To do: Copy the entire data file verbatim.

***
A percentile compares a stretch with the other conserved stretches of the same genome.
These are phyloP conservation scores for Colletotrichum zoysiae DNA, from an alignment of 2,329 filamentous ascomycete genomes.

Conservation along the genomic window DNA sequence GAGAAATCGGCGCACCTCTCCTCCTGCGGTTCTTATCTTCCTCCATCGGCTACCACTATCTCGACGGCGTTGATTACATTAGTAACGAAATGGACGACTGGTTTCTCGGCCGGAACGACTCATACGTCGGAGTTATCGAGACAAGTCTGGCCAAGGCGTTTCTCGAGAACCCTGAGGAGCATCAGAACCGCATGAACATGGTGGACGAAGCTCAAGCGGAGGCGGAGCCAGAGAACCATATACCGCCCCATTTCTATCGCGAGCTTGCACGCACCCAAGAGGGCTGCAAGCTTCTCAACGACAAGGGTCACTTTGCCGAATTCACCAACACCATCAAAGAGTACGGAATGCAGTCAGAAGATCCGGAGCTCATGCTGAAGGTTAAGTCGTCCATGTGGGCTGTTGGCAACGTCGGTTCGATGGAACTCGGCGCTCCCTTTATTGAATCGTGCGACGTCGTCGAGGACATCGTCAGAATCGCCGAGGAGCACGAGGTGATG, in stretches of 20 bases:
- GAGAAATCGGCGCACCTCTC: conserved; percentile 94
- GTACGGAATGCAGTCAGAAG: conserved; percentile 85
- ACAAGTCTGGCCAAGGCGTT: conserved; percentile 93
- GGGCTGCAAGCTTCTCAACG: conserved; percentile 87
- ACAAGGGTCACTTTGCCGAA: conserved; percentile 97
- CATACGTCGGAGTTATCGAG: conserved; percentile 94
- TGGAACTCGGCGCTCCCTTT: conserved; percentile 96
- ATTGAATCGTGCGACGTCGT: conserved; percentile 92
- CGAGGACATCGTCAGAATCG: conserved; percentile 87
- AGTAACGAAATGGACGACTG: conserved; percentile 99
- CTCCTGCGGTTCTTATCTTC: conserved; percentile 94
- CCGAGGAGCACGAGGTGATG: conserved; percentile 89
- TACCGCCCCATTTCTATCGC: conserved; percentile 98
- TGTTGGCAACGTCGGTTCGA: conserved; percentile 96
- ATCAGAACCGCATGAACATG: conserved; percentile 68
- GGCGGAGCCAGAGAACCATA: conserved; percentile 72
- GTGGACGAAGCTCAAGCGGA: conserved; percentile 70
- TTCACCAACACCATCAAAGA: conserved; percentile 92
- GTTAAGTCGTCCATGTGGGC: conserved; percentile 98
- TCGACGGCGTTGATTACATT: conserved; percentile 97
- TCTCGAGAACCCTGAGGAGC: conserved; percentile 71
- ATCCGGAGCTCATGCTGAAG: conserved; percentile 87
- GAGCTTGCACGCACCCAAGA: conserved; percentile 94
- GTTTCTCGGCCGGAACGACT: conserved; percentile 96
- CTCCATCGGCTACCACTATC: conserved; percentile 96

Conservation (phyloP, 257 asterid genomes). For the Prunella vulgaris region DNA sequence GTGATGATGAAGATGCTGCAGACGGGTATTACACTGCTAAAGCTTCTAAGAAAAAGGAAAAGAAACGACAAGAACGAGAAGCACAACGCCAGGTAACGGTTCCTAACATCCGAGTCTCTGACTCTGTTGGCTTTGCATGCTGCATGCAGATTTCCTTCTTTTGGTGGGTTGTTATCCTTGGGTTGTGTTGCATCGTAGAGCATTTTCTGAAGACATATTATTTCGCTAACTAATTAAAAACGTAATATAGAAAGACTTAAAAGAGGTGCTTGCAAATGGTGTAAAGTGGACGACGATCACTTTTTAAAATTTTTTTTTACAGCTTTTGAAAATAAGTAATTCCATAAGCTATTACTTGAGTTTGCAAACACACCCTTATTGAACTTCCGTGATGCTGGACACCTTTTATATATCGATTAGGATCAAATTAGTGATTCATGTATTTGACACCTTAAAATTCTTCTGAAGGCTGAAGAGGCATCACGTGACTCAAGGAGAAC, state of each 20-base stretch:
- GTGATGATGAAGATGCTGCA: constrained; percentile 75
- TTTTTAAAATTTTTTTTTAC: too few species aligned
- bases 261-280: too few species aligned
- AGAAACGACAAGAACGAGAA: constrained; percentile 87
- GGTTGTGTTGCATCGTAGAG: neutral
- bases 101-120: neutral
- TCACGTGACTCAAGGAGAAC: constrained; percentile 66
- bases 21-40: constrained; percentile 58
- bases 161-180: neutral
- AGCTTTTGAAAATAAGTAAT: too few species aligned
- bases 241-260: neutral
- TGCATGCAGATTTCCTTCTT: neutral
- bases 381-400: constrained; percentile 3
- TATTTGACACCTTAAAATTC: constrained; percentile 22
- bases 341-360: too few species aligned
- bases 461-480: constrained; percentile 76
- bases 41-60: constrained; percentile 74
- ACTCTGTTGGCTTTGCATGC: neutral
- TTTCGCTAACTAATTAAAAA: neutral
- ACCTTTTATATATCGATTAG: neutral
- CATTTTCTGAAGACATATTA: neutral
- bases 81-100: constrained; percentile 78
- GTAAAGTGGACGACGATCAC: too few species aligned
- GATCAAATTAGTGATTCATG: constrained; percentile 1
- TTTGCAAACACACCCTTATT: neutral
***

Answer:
A percentile compares a stretch with the other conserved stretches of the same genome.
These are phyloP conservation scores for Colletotrichum zoysiae DNA, from an alignment of 2,329 filamentous ascomycete genomes.

Conservation along the genomic window DNA sequence GAGAAATCGGCGCACCTCTCCTCCTGCGGTTCTTATCTTCCTCCATCGGCTACCACTATCTCGACGGCGTTGATTACATTAGTAACGAAATGGACGACTGGTTTCTCGGCCGGAACGACTCATACGTCGGAGTTATCGAGACAAGTCTGGCCAAGGCGTTTCTCGAGAACCCTGAGGAGCATCAGAACCGCATGAACATGGTGGACGAAGCTCAAGCGGAGGCGGAGCCAGAGAACCATATACCGCCCCATTTCTATCGCGAGCTTGCACGCACCCAAGAGGGCTGCAAGCTTCTCAACGACAAGGGTCACTTTGCCGAATTCACCAACACCATCAAAGAGTACGGAATGCAGTCAGAAGATCCGGAGCTCATGCTGAAGGTTAAGTCGTCCATGTGGGCTGTTGGCAACGTCGGTTCGATGGAACTCGGCGCTCCCTTTATTGAATCGTGCGACGTCGTCGAGGACATCGTCAGAATCGCCGAGGAGCACGAGGTGATG, in stretches of 20 bases:
- GAGAAATCGGCGCACCTCTC: conserved; percentile 94
- GTACGGAATGCAGTCAGAAG: conserved; percentile 85
- ACAAGTCTGGCCAAGGCGTT: conserved; percentile 93
- GGGCTGCAAGCTTCTCAACG: conserved; percentile 87
- ACAAGGGTCACTTTGCCGAA: conserved; percentile 97
- CATACGTCGGAGTTATCGAG: conserved; percentile 94
- TGGAACTCGGCGCTCCCTTT: conserved; percentile 96
- ATTGAATCGTGCGACGTCGT: conserved; percentile 92
- CGAGGACATCGTCAGAATCG: conserved; percentile 87
- AGTAACGAAATGGACGACTG: conserved; percentile 99
- CTCCTGCGGTTCTTATCTTC: conserved; percentile 94
- CCGAGGAGCACGAGGTGATG: conserved; percentile 89
- TACCGCCCCATTTCTATCGC: conserved; percentile 98
- TGTTGGCAACGTCGGTTCGA: conserved; percentile 96
- ATCAGAACCGCATGAACATG: conserved; percentile 68
- GGCGGAGCCAGAGAACCATA: conserved; percentile 72
- GTGGACGAAGCTCAAGCGGA: conserved; percentile 70
- TTCACCAACACCATCAAAGA: conserved; percentile 92
- GTTAAGTCGTCCATGTGGGC: conserved; percentile 98
- TCGACGGCGTTGATTACATT: conserved; percentile 97
- TCTCGAGAACCCTGAGGAGC: conserved; percentile 71
- ATCCGGAGCTCATGCTGAAG: conserved; percentile 87
- GAGCTTGCACGCACCCAAGA: conserved; percentile 94
- GTTTCTCGGCCGGAACGACT: conserved; percentile 96
- CTCCATCGGCTACCACTATC: conserved; percentile 96

Conservation (phyloP, 257 asterid genomes). For the Prunella vulgaris region DNA sequence GTGATGATGAAGATGCTGCAGACGGGTATTACACTGCTAAAGCTTCTAAGAAAAAGGAAAAGAAACGACAAGAACGAGAAGCACAACGCCAGGTAACGGTTCCTAACATCCGAGTCTCTGACTCTGTTGGCTTTGCATGCTGCATGCAGATTTCCTTCTTTTGGTGGGTTGTTATCCTTGGGTTGTGTTGCATCGTAGAGCATTTTCTGAAGACATATTATTTCGCTAACTAATTAAAAACGTAATATAGAAAGACTTAAAAGAGGTGCTTGCAAATGGTGTAAAGTGGACGACGATCACTTTTTAAAATTTTTTTTTACAGCTTTTGAAAATAAGTAATTCCATAAGCTATTACTTGAGTTTGCAAACACACCCTTATTGAACTTCCGTGATGCTGGACACCTTTTATATATCGATTAGGATCAAATTAGTGATTCATGTATTTGACACCTTAAAATTCTTCTGAAGGCTGAAGAGGCATCACGTGACTCAAGGAGAAC, state of each 20-base stretch:
- GTGATGATGAAGATGCTGCA: constrained; percentile 75
- TTTTTAAAATTTTTTTTTAC: too few species aligned
- bases 261-280: too few species aligned
- AGAAACGACAAGAACGAGAA: constrained; percentile 87
- GGTTGTGTTGCATCGTAGAG: neutral
- bases 101-120: neutral
- TCACGTGACTCAAGGAGAAC: constrained; percentile 66
- bases 21-40: constrained; percentile 58
- bases 161-180: neutral
- AGCTTTTGAAAATAAGTAAT: too few species aligned
- bases 241-260: neutral
- TGCATGCAGATTTCCTTCTT: neutral
- bases 381-400: constrained; percentile 3
- TATTTGACACCTTAAAATTC: constrained; percentile 22
- bases 341-360: too few species aligned
- bases 461-480: constrained; percentile 76
- bases 41-60: constrained; percentile 74
- ACTCTGTTGGCTTTGCATGC: neutral
- TTTCGCTAACTAATTAAAAA: neutral
- ACCTTTTATATATCGATTAG: neutral
- CATTTTCTGAAGACATATTA: neutral
- bases 81-100: constrained; percentile 78
- GTAAAGTGGACGACGATCAC: too few species aligned
- GATCAAATTAGTGATTCATG: constrained; percentile 1
- TTTGCAAACACACCCTTATT: neutral